Babies vs efficiency
At the time of writing this, my son Otis is nine months old. He is the cutest darn efficiency sucker I know. Before he was born, I remember uttering the indelicate words "how busy can it be having a new baby? They sleep heaps, right?!". Oh how I LOL now. I have compiled below my top tips for staying on top of things, whether you have a babe in arms, or (more likely) underfoot.
Before I launch into the tips, I have some necessary disclaimers. You know them - but I need to say them anyway. If ever there is a time in your life for efficiency to go out the window, it is when you have a baby. Everything can fade into the background except for two things: caring for your child, and caring for yourself. Parenthood is hard and there is no need to make it harder by trying to maintain efficiency while you learn the ropes. Dole out kindness and patience to yourself and your baby by the bucketload, and you'll be just fine. If you're ready to add some order back into your life, read on!
This one isn’t really a tip so much as a public service announcement for those who may be as blissfully unaware as I was about what it was actually going to be like when I had my baby. Something I quickly learned when my son was born is just how quickly they can pull the rug from under you. You think you are getting the hang of it, you have some semblance of a routine, then BOOM! It all changes. I have lost count of how many times Otis' routine has changed, and while it is irritating (yeah I said it), it is a fact of life. Don't fight it; expect the changes, be flexible with your routine and you’ll be as agile as anything before you know it.
Keep a (SHORT!) daily list
If you are like me and obsessed with getting stuff done, I suspect you are already a believer in the power of the list. I think when my son was about a month old, I started writing a to-do list in the evenings, itemising the things I wanted to achieve the next day. The list included small reminders (for example "reply to Anna's text") and bigger tasks (e.g. "change sheets"). You'd think I could remember to change the sheets! You'd be right - I could remember. But somehow having it on the list (and the lure of crossing it off!) made me feel more compelled to actually complete the task.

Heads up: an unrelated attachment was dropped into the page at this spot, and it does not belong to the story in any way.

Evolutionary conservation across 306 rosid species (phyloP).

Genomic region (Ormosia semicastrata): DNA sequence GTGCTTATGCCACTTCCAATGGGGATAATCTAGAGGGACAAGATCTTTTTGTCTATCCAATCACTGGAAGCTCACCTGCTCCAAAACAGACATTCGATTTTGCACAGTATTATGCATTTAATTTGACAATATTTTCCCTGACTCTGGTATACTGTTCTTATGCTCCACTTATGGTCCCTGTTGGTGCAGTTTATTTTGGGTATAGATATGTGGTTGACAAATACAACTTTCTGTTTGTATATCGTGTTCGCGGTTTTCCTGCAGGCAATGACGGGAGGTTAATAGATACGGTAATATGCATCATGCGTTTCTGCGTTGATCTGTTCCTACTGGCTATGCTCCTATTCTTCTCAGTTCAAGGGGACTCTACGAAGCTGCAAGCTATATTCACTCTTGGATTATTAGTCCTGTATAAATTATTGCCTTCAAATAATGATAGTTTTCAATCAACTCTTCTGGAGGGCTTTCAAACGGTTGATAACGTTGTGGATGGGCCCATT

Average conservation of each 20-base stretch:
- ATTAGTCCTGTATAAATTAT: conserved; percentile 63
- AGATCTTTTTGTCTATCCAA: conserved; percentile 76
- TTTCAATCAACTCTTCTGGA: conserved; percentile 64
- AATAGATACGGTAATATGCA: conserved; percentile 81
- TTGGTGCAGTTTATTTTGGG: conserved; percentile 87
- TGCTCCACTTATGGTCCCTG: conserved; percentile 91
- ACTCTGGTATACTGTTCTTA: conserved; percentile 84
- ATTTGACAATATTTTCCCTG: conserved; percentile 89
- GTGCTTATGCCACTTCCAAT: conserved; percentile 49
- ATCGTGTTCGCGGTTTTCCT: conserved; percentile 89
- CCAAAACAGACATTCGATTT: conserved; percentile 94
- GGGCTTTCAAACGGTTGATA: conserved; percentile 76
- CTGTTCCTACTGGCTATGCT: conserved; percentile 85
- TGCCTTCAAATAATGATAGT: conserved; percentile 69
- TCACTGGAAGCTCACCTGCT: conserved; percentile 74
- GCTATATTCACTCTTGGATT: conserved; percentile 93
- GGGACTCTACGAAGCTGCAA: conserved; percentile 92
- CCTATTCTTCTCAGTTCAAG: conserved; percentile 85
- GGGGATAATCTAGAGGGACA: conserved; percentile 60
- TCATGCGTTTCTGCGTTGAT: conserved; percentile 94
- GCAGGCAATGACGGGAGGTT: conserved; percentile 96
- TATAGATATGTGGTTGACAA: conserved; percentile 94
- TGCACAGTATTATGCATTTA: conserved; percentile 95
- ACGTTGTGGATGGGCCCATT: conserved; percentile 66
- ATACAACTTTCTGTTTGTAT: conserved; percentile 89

I recommend writing a list in the evening, when you have put your feet up and feel relaxed. Then bung that list somewhere prominent (the fridge or the dining table are my favourites) and feel like a winner every time you tackle a task, big or small.
Keep a grocery list
Pre-baby, I prided myself on being a weekly shopper. My list is populated over the course of a week, and then I can whistle around the supermarket in record time. High fives all around! That went out the window when Otis arrived as it seemed I found myself at the shops every day, and sometimes even more than once a day! I have now reclaimed the weekly grocery shop, but I still find myself in the supermarket waaaaay more than I would like... It's not my happy place. But needs must; we seem to go through an obscene amount of bananas in this household.
The great thing about keeping a grocery list is that you're releasing yourself from the obligation of needing to remember yet another thing (if you haven't read much about the mental load of motherhood I highly recommend this article by Kate Desmond). Whack your must-haves on the shopping list and then fuggedaboudit until shopping day. When you do have to make an emergency run, you know all you need is bananas (please tell me I'm not the only one?) and can be in and out of the shops in a jiffy.
Establish a washing cycle
If you haven’t read my blog post on how to fold washing like a ninja, you may not be aware that I’m kind of a fiend for laundry. I don’t mind the washing part (I’m not going down to the river to plunge and scrub after all!) and I actually quite like the folding part. But I have friends who feel they are constantly waging war on their never-ending pile of laundry, and without fail they do not have a washing cycle.